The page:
Headaches are a very common complaint in the ED--3 to 5%--and only about 1% of those have a serious underlying cause such as meningitis, subarachnoid or intracranial hemorrhage, mass effect, carbon monoxide poisoning, or hypertensive encephalopathy, according to Rosen's, the bible of EM I'm working my way through.
This morning I had a oh crap in retrospect moment wondering if I missed something, so I'm going to use a case to illustrate how to go after this problem.
48-yo african-american female with hypertension, comes in with a BP of 202/104, a dull HA on the top of her head with no focal neurologic deficit for 2 days. How do I decide if this is a scary headache or not? My gut says not. So?
1: sudden onset.
2. "The worst headache of my life."
3. altered mental status.
4. true meningismus. See this post for what 'true' means.
5. unexplained abnormal vital signs.
6. focal neurological deficits.
7. worsening under observation.
8. new onset of headache with exertion.
9. history of HIV.
She didn't have any of these, although the hypertension was a bit worrisome. Still, it's in her history so not 'unexplained'. So I have a textbook backing me up. That helps me avoid badness. Now, are there signs that she's all clear?
All Clear Signals:
1. previous identical headaches.
2. normal alertness and cognition for exam and for history.
3. normal neck exam. Our Brit attending does this well. Patient actively ranges chin to chest and looks up, looks side to side. Then, he supports the neck and asks the patient to go all floppy. He then gently but quickly turns the head side to side, for so-called 'jolt accentuation'.
4. normal vital signs.
5. normal or nonfocal neurologic exam.
6. improvement under observation.
The trick is that the patient gets flagged if they have any one of the red flags, and cleared only if they have all of the all clear signs, and she doesn't have normal vitals. So we observed this patient, and worked her up for hypertensive emergency--hypertension with evidence of end-organ damage by altered mental status, EKG changes, or elevated creatinine. Three hours later, after diltiazem, which she had not been taking for four days, and a gram of tylenol (which by the way is a wonder drug), she was better. Bye bye. The only thing bugging me was an EKG finding--she had mildly inverted T-waves in V4, V5, and V6 in the setting of left ventricular hypertrophy--enlargement of the heart due to the increased pressure it has to push against in the setting of hypertension. Why would that bug me? Because a web search of EKG findings in sub-arachnoid hemorrhage, the kind of headache I was worried about in her, showed inverted T-waves in V4, V5, and V6! Oh no, right?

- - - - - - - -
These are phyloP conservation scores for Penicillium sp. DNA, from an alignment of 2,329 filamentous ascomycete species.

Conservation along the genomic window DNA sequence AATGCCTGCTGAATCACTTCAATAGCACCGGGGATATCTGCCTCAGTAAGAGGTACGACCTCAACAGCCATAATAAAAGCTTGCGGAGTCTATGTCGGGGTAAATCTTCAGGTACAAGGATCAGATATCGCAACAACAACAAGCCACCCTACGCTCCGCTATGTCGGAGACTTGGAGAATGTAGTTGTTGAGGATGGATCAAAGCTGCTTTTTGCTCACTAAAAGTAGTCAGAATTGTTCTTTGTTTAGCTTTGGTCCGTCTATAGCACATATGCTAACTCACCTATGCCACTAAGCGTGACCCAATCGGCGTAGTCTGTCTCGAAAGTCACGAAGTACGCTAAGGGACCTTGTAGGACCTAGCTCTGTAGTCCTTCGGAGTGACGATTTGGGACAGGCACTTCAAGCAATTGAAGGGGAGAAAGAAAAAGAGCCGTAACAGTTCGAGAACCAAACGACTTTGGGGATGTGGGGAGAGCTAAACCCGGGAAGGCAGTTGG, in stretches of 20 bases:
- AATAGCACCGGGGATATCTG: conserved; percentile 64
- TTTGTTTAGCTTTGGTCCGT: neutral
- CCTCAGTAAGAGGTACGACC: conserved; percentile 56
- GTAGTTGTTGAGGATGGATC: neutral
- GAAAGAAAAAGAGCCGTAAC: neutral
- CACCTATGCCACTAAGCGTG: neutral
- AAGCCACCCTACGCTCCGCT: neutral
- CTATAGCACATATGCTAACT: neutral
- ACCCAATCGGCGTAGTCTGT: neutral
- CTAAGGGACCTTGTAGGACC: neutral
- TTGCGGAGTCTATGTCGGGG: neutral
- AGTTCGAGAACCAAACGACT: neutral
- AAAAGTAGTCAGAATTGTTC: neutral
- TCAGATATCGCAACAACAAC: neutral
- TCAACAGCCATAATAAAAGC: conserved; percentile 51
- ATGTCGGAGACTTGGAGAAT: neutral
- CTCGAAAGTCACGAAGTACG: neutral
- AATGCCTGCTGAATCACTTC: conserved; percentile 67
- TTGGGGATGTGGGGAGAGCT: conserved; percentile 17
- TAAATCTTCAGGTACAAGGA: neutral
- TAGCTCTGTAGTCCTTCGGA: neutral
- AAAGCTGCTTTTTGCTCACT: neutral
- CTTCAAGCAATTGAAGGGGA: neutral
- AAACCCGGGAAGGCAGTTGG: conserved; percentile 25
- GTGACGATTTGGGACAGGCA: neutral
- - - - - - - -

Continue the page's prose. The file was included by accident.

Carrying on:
Not really. This is like that 'true' meningismus or 'true' guarding. Inverted T-waves occur after major neurological events that should manifest themselves on exam, and are more impressive--see this example at a great ECG wiki site. Plus, these changes can even be seen during migraine headaches, a common and NOT life threatening presentation in the ED. Last but not least, the wiki site mentions deep T iversion in the precordial leads, i.e., V1 and V2, which correspond to the septum of the heart. This lady's EKG finding was in the leads corresponding to the anteriolateral portion.
So does LVH cause inverted T's? Sure does. See this link, first example. Phew. Fare well, nice headache lady. PLEASE take your diltiazem as instructed by your primary doc. Next time I might see inverted T's in you with altered mental status and severe, thunderclap headache, seeing as how you have hypertension too...sometimes I feel like I'm a pappa bird watching tiny little baby birds jump out of the nest when I discharge. I'll have to get over that, I suppose. Get jaded for my own protection. We'll see how it goes.